How do I locate the refresh token?

Hey there! So, I’m in the process of making a simple Bitwarden manager application for GitHub, and I’m having trouble with locating the refresh token. When I check the data.json file for the desktop app, the refresh token is present as null, and it looks like the access token is hashed somehow.

However, when using a proxy, I can see that Bitwarden does in fact use a refresh token to fetch a new access token. How is this possible if I can’t find it? Am I missing something?

Seems to be a popular topic these days. Check out this thread for a similar discussion:

Yeah, it looks like all of the session storage is happening in data.json, I’m just having trouble figuring out where the refresh token is stored since I know it’s used frequently.

There is a field of the form user_xxxxxxxx-xxxx-xxxx-xxxx-xxxxxxxxxxxx_token_refreshToken in the data.json — is this not what you’re looking for?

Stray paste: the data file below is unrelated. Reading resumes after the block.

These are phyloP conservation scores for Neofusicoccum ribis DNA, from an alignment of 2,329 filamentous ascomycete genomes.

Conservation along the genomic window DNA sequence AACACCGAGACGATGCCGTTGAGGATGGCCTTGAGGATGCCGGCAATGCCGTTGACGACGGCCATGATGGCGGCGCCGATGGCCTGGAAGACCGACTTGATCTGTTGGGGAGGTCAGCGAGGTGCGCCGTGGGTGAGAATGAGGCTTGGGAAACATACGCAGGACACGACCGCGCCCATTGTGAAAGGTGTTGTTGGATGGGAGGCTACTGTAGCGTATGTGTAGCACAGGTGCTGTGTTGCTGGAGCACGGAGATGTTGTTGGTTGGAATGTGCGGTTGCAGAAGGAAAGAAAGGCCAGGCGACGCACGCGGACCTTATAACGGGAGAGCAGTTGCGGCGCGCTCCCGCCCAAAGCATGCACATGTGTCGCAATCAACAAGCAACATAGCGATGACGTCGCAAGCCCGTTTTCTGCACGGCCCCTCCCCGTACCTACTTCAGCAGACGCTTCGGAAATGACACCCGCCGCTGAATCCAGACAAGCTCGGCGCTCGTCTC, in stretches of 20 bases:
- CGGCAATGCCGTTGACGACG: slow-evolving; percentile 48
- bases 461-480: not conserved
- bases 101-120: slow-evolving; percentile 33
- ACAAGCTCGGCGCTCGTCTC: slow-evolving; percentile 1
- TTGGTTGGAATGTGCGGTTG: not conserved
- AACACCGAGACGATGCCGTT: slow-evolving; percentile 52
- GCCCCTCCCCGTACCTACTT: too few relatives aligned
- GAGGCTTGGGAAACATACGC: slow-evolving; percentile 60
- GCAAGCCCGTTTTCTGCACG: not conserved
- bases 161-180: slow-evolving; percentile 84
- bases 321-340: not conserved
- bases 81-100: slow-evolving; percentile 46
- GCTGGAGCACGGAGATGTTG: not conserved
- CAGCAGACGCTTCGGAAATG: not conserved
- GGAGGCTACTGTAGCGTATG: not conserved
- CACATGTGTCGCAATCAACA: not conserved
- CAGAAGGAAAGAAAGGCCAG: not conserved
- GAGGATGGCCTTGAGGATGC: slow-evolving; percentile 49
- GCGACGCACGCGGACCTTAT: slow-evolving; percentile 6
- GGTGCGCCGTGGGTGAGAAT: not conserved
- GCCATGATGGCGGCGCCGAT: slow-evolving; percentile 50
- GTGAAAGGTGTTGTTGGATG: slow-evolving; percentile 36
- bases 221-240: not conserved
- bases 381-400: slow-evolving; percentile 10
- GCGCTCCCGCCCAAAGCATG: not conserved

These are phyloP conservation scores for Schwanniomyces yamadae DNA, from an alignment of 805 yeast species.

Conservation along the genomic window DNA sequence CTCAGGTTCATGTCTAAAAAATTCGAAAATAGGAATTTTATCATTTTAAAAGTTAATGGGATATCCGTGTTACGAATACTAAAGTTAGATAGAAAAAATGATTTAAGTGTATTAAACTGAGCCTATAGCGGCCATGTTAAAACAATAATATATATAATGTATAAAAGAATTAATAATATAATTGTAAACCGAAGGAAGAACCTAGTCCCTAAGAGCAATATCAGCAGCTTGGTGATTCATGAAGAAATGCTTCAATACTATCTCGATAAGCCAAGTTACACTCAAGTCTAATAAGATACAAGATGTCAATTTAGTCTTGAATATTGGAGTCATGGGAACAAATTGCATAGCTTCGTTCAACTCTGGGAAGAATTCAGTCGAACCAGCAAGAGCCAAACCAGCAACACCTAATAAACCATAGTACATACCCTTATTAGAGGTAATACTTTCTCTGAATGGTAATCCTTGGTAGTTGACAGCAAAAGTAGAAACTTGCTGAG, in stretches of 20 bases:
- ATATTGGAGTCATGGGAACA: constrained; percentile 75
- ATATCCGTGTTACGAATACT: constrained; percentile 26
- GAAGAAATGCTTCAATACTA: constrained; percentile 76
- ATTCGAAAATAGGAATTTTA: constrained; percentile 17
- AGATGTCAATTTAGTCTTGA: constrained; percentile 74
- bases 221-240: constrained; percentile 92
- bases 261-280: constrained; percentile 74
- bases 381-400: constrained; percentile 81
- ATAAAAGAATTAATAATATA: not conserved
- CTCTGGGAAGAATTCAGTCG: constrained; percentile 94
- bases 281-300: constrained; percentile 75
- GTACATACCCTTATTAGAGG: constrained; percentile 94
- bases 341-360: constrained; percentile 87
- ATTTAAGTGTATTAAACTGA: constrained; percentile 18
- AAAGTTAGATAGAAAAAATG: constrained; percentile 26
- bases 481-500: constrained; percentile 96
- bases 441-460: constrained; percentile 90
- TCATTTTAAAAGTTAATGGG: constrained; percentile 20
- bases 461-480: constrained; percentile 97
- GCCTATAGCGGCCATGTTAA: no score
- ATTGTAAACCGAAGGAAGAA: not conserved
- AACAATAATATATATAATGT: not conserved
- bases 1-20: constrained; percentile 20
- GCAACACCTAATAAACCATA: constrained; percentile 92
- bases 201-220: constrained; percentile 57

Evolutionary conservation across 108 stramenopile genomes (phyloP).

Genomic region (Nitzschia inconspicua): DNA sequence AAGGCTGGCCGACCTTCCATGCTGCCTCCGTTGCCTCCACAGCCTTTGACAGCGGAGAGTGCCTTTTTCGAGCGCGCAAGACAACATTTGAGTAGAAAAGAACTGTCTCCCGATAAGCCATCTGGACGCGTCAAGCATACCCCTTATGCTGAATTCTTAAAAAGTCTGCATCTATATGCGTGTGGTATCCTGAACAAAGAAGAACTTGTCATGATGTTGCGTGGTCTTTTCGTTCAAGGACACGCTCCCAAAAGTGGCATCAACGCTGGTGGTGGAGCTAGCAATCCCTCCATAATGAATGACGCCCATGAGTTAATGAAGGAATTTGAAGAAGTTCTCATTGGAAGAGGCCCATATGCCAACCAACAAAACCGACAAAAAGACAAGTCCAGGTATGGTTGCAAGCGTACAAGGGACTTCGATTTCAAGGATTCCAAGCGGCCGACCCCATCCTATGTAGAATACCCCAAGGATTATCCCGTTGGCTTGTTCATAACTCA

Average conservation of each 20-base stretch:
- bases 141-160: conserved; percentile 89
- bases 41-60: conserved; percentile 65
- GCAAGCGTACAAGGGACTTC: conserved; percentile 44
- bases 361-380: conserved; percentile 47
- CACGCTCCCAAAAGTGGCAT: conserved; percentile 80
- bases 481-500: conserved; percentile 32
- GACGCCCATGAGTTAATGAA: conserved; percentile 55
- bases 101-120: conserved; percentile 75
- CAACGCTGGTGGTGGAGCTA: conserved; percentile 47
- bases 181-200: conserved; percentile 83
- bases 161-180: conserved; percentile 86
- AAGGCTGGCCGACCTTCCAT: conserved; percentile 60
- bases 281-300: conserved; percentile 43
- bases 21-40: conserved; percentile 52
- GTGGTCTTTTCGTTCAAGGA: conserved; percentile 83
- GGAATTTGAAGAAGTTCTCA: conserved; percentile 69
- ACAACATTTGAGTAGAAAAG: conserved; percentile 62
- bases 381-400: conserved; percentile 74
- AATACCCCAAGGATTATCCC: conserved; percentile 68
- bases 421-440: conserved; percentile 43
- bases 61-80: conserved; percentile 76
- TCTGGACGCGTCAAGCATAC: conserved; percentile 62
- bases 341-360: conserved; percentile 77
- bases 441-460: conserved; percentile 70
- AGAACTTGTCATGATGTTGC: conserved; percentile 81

That is what I’m looking for, but the value of this item is null for some odd reason. Seems like there’s a different place it’s stored.

As discussed in the other thread, the token may alternatively be stored in the process memory, or in secure storage (e.g., a credential store).

It’s most likely not going to be stored in the process memory since it still invokes these requests after clearing my memory (restarting, etc). It could perhaps be in secure storage.

Another super weird thing I’ve noticed is that it looks like accessToken is encrypted.

Yes, the 2. prefix signifies AES-encryption.

I decided to rebuild the electron app with Visual Studio Code, and it looks like all of the requests are being invoked from the secure storage. I’ll keep you updated if I figure it out. Thanks again!

For anybody staying up to date on this post, I’ll go ahead and explain what the solution is:

The Bitwarden Desktop app uses secure storage, which stores credentials with Keytar (credential storage) just like grb explained it. They most likely do this to make it harder for attackers to gain access to your credentials.